Monaco also emphasized that any multinational corporation or business with an international supply chain “needs to be pressure-testing its sanctions compliance program,” which should be at the forefront of its overall approach to compliance. The novel use of the material support terrorism charge — which allows for broad extraterritorial jurisdiction and can lead to extensive asset forfeiture — against a multi-national building materials corporation to address its payments to a foreign entity, here designated foreign terrorist organizations, illustrates how the DOJ is using sanctions-related charges as a key tool to combat corporate corruption, along with the FCPA.
The charges and the guilty pleas
Lafarge and LCS pleaded guilty to a violation of 18 U.S.C. § 2339B, which prohibits persons from knowingly providing material support or resources to a foreign terrorist organization and from attempting or conspiring to do so. “Material support” includes any tangible or intangible property, such as currency, financial services and other monetary instruments. The violator must know the organization receiving material support is a designated terrorist organization, such as ISIS or the ANF, but does not need to share the goals or beliefs of that organization. A violation of Section 2339B exposes the defendant to, among other penalties, extensive asset forfeiture, including forfeiture of “all assets, foreign or domestic,” of an entity “engaged in planning or perpetrating any Federal crime of terrorism” against the United States, citizens or residents of the United States or their property.
As set forth in the statements of facts that accompanied the guilty pleas, from approximately May 2010 to September 2014, Lafarge, through LCS, operated a cement plant in Northern Syria. After the start of the Syrian civil war in 2011, Lafarge and LCS negotiated to pay armed factions in the civil war to protect LCS employees, to ensure continued operation of the plant and to help give Lafarge and LCS a competitive advantage in the Syrian cement market. Among other things, LCS executives paid fixed monthly donations to groups, including ISIS and ANF, so that employees, customers and suppliers could travel through checkpoints near the LCS plant. The executives eventually agreed to make payments to ISIS based on the volume of cement that LCS sold to its customers, effectively creating a revenue-sharing agreement. Lafarge and LCS executives analogized these payments as paying taxes. Lafarge and LCS executives conditioned some payments on ISIS’s assistance in imposing higher costs on, or even stopping the sale of, other cement imported into northern Syria.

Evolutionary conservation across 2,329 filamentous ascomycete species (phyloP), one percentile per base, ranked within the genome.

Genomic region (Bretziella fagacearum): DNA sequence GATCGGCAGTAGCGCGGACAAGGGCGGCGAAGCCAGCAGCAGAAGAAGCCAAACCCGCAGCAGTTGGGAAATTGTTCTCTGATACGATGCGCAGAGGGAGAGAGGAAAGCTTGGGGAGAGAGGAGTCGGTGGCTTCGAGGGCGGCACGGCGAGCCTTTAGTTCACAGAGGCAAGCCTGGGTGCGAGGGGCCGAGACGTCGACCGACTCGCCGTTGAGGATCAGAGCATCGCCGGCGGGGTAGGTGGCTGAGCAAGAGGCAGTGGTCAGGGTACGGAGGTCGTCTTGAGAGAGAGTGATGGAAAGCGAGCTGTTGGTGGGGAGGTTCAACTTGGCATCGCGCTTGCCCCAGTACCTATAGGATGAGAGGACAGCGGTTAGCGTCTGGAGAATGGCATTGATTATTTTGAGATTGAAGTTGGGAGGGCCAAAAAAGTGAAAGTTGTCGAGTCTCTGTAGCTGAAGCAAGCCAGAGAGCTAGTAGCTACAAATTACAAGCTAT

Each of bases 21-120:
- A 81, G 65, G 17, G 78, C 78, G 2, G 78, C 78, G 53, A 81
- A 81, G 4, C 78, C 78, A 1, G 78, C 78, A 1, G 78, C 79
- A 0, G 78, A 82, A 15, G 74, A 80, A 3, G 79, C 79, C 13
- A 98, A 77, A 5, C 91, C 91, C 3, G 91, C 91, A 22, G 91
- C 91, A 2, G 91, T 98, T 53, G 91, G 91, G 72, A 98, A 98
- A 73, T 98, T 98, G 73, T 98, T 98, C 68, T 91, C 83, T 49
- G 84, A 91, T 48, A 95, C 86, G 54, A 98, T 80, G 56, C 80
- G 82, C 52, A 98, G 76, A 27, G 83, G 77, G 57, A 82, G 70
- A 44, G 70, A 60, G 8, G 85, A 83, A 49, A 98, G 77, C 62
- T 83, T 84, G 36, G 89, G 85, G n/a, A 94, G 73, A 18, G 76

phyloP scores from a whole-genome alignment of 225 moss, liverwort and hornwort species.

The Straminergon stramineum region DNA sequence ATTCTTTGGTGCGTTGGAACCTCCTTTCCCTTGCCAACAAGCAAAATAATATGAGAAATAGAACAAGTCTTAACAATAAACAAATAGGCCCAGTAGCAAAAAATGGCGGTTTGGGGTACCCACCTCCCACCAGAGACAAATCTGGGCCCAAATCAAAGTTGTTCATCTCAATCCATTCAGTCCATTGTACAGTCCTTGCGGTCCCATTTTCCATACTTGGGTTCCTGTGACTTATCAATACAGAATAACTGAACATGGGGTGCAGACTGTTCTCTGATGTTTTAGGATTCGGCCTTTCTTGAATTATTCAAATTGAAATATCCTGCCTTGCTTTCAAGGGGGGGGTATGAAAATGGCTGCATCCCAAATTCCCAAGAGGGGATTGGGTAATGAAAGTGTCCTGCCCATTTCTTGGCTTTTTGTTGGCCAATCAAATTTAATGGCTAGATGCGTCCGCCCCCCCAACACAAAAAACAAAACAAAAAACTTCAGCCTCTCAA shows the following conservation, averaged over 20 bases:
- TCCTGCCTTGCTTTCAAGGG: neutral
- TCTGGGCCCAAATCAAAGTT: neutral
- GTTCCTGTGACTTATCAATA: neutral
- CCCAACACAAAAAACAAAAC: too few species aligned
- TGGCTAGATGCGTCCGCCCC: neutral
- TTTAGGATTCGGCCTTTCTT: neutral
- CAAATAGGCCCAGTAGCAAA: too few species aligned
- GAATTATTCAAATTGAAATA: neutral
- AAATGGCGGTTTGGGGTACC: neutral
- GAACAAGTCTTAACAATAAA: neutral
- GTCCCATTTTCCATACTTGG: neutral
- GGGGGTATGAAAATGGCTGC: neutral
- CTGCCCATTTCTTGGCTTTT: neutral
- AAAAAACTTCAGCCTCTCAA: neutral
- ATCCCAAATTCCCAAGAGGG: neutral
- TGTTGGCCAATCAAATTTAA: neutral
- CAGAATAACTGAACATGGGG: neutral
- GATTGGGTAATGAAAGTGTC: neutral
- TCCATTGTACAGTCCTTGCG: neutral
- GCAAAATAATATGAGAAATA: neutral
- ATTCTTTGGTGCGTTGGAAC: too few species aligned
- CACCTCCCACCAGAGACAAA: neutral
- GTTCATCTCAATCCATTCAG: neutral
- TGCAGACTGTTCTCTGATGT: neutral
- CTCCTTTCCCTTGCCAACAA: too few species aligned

Between August 2013 and October 2014, Lafarge and LCS used intermediaries to pay ISIS and ANF the equivalent of nearly $6 million. As a result of the scheme, LCS obtained approximately $70 million in total sales revenue from August 2013 through October 2014, and the total gains to all participants in the conspiracy, including LCS and ISIS, totaled nearly $81 million.
Lafarge and LCS executives took steps to conceal their activities, including by using personal email accounts and by requiring intermediaries to use false descriptions of services rendered to submit for payment to LCS. In addition, as Lafarge was being acquired by Holcim, Lafarge executives did not disclose the payments to ISIS and ANF during pre-acquisition diligence meetings. According to the DOJ, Holcim “conducted neither pre- nor post-acquisition due diligence of LCS’s operations in Syria,” which had ceased by the time the transaction closed. Lafarge, LCS and Holcim also did not self-report the conduct, and the DOJ determined that it did not receive timely and full cooperation with its investigation, although Holcim did conduct an internal investigation following media reports in 2016 and publicly disclosed its principal investigative findings in 2017.
Although the aforementioned conduct occurred principally outside the United States, the papers reflect that the DOJ established jurisdiction under the material support statute’s broad provision for “extraterritorial jurisdiction” in several ways. These included that the offense occurred in part within the United States, that the offense affected interstate commerce, and that the defendants conspired with a U.S. national. Although the DOJ did not specify the exact facts it relied upon to establish jurisdiction under each of these bases, the statement of facts noted, among other things, that Lafarge employees used U.S. email accounts, that Lafarge sent a wire transfer in furtherance of the scheme through a financial institution in New York, and that one Lafarge executive involved in the conduct was a U.S. citizen. The DOJ also alleged, as an additional basis for extraterritorial jurisdiction, that the defendants were “brought into” and “found in” the United States after the offense conduct had occurred.